For this edition of Koreh we are delighted to be collaborating with the Peretz Centre for Secular Jewish Culture, home of the the largest Yiddish library in British Columbia. The evening will be MC’d by poet Alex Leslie and Rabbi Hannah will present a niggun. Come enjoy these writers in the sanctuary of Or Shalom on Sunday, March 30 at 7:30 p.m.

About the Presenters:

Faith Jones is a librarian and Yiddish scholar in Vancouver. Her work includes translations of erotic poet Celia Dropkin (1887-1956)—published in book form as The Acrobat—and the short stories of Soviet feminist Shira Gorshman (1906-2001). She is interested in work that widens the scope of what is known about the Eastern European Jewish experience.

Seymour Levitan’s selection and translation of the poems of Rokhl Korn (1898-1982), Paper Roses, won the Robert Payne Award of Columbia University’s Translation Center in 1988. His translations, notably of the work of I.L. Peretz (1852-1915) and Der Nister (1884-1950), have been widely anthologized and published in numerous journals. Seymour is a pioneer of Yiddish literary translation in Vancouver and has provided support to others who’ve begun translating after him. He is the 2008 winner of the Louis Rosenberg Award of the Association of Canadian Jewish Studies.

Rachel Mines, a past participant in the Yiddish Book Center’s Yiddish Translation Fellowship program, has translated a collection of Jonah Rosenfeld’s (1881-1944) stories which will be published by Syracuse University Press. Rosenfeld’s writing foregrounds loneliness, social anxiety, and the inability to form meaningful relationships—themes relevant to today’s Western society, fractured as it is by socioeconomic and political uncertainties. Rachel teaches in the English Department at Langara College.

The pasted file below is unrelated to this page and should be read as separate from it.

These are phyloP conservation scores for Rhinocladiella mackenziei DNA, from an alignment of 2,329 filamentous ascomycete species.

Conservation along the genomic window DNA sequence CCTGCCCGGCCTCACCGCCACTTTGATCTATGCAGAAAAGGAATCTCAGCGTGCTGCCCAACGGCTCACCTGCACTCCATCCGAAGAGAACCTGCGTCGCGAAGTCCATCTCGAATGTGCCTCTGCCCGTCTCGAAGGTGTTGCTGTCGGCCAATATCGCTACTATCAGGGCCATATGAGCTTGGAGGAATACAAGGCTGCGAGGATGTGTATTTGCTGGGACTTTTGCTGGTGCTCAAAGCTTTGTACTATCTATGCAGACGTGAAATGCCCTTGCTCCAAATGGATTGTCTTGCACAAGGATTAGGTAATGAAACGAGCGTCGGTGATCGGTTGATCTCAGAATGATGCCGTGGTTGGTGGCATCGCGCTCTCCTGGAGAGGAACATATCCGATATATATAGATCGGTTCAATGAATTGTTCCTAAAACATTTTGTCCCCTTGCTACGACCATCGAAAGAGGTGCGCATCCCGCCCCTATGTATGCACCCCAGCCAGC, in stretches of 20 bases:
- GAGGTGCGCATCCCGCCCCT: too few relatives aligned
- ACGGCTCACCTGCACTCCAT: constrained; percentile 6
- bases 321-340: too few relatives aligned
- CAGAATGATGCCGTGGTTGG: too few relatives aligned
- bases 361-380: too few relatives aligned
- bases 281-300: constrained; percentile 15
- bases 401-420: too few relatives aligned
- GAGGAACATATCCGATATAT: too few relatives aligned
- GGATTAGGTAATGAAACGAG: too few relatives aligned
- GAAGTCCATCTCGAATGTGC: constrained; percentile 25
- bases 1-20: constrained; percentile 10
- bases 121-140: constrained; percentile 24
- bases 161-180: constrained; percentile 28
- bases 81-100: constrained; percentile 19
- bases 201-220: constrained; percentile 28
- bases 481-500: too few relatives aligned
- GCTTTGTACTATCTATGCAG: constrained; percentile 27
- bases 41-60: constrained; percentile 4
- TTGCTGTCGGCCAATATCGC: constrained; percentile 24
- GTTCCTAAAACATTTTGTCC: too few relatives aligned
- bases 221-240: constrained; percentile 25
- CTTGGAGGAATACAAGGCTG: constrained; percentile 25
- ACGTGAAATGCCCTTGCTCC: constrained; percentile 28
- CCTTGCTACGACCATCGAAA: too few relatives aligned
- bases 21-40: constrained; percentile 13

For Helen Mintz, translating from Yiddish is sacred work, bringing brutally silenced voices to the English-speaking world. Vilna My Vilna, Helen’s translations of stories and short memoirs by Abraham Karpinowitz (1913-2004) was awarded the Canadian Jewish Literary Award for Yiddish (2016), the I.J. Segal Award for Translation (2016), and Honorable Mention for the Sophie Brody Award. Helen is presently working on a second Karpinowitz collection and on translation of selections from Das Mayse Bukh fun Mayn Lebn (The Storybook of My Life) by Melekh Ravitch (1893-1976). Helen’s January 2019 Words without Borders interview on her translation practice can be found here.